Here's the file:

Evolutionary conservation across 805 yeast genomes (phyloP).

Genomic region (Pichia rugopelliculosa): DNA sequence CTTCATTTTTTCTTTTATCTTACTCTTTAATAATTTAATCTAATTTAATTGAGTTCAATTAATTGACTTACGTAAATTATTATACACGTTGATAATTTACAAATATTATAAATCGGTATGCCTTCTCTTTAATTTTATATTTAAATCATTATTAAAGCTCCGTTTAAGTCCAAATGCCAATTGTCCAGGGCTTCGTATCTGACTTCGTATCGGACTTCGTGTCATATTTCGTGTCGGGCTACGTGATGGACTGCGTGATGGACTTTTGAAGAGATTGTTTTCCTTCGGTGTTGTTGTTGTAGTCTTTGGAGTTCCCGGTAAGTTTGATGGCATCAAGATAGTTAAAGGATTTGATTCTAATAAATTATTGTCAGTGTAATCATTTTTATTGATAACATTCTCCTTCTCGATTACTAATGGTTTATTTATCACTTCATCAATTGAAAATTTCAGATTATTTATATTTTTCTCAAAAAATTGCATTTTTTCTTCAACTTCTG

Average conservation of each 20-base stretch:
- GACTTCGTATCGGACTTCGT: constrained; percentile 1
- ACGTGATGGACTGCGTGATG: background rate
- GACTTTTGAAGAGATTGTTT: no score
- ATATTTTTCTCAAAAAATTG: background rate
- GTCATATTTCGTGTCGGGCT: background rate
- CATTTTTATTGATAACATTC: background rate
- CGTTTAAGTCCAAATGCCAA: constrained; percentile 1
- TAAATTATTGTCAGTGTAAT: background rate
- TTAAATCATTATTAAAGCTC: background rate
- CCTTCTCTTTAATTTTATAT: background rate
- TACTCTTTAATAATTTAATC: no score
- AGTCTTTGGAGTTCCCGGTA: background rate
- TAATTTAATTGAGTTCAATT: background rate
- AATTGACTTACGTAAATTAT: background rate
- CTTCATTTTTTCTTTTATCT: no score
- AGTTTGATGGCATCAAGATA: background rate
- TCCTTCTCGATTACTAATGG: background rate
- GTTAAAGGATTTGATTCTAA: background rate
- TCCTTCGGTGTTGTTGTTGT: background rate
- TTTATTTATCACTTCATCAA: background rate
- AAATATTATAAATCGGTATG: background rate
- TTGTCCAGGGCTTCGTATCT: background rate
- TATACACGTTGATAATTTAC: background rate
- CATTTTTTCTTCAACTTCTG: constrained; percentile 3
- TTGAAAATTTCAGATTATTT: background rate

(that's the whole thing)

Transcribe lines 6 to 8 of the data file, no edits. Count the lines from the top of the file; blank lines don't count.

- GACTTTTGAAGAGATTGTTT: no score
- ATATTTTTCTCAAAAAATTG: background rate
- GTCATATTTCGTGTCGGGCT: background rate